Tons of Leverage: This is probably the hardest one of the three to avoid. If you’ve made it this far and are not an emotionally attached person, it means you’re probably a higher risk individual (exact opposite of your typical investment banker). If you’re a higher risk loving individual it means that you’re constantly searching for a new high. Once you get to a couple of million, the typical move (that goes south) is over leverage into some business deal, asset or investment. For some reason, any time you give yourself a chance to lose it all… Life usually forces you to lose it all (part of the simulation). A good rule of thumb is to avoid levering up past your passive income (ultra conservative). And. We’re not against debt (it’s a good way to get rich), we’re against debt to the point of stress.
A Tangent Note on Risk Taking: One item you’ll notice in the prior paragraph is the comment about high finance and low risk. Despite what is written in the news, high finance people are usually *not* risk taking (with their own money of course!). Anyone who has worked in the industry knows this is a fact. The typical banker actually tries to “save money” by maxing out their dinner expenses and even tries to cheat on taxi receipts. They are penny pinchers. Almost none of them take on real risk which is why there is a running sarcastic joke that when anyone says they will start something the response is “Yeah because you’re a high risk taking entrepreneur”. Bankers are typically a lot more negative and if you ever announce you’re doing your own thing they’ll laugh at you… Since your success will verify that they made a bad decision. This is a small tangent but needed to be said since we’ve seen a lot of bad info in the comments about this over the past few months.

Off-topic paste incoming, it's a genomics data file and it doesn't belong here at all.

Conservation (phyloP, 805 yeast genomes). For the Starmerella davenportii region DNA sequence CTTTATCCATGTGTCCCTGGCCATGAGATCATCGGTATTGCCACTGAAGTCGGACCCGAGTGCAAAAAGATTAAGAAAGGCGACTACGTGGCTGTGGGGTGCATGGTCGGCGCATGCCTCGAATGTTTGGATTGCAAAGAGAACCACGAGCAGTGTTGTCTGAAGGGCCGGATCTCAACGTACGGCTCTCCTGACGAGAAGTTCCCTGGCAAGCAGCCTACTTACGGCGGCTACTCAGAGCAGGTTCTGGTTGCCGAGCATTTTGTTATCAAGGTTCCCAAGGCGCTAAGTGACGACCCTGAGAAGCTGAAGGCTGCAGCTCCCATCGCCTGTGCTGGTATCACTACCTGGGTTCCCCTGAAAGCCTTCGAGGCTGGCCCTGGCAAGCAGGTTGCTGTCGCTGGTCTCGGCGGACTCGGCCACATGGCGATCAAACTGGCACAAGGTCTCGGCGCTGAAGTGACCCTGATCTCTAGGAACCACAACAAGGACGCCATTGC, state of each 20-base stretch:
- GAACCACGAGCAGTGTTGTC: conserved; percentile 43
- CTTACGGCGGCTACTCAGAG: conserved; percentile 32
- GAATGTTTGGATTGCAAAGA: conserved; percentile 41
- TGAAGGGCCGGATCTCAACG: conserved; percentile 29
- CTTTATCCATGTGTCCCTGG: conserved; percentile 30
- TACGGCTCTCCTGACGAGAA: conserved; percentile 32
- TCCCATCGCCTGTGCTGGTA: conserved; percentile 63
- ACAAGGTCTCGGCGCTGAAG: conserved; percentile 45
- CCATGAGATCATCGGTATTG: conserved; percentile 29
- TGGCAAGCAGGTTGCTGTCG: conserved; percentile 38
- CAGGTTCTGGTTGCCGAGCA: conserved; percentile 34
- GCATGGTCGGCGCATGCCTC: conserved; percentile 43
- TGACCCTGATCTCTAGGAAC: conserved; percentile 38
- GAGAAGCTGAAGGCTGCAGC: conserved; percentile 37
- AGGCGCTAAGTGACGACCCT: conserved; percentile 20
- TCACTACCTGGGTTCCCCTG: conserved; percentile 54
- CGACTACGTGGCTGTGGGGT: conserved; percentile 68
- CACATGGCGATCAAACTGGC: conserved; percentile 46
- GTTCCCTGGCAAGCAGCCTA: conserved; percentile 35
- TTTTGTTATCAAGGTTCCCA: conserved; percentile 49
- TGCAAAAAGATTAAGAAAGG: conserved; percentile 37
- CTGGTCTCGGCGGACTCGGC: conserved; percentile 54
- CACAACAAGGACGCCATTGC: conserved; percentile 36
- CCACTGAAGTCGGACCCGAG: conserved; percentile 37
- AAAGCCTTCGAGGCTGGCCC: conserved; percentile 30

Getting to $100M, Time for Some Lady Luck
We already outlined a way to increase luck and here we’re going to talk about the different types of luck and why you’ll need some to get to the incredible 9 figure level. No we’re not there instead, we’ll explain why it requires some good fortune (mathematically). People may argue that some of this isn’t luck and that’s fine, we’ll go ahead and guess they aren’t actually worth 9 figures as the vast majority in this range will admit some luck was definitely part of it. Besides. If Warren Buffet was born before allocation of capital could make you rich… we don’t think he would do very well in other money making activities hundreds of years ago (physical hunting, gathering and farming etc.).
Low 7-Figures, No Real Luck: We’re a dangerously optimistic group of people. Based on pure optimism we think anyone in the United States who finds our blog can become a low 7-figure millionaire by simply following the most logic steps possible. No luck needed. The only requirement is 1) smart career choice, 2) effort in creating a second basic income stream and 3) a ton of effort in your early 20s. After that it’s difficult to fail. From the prior segment on why we think this person will be worth $10M, we assume they end up quitting their career. But. Even if your side income is only moderate, at least you’re still going to get to around $5M relatively quickly.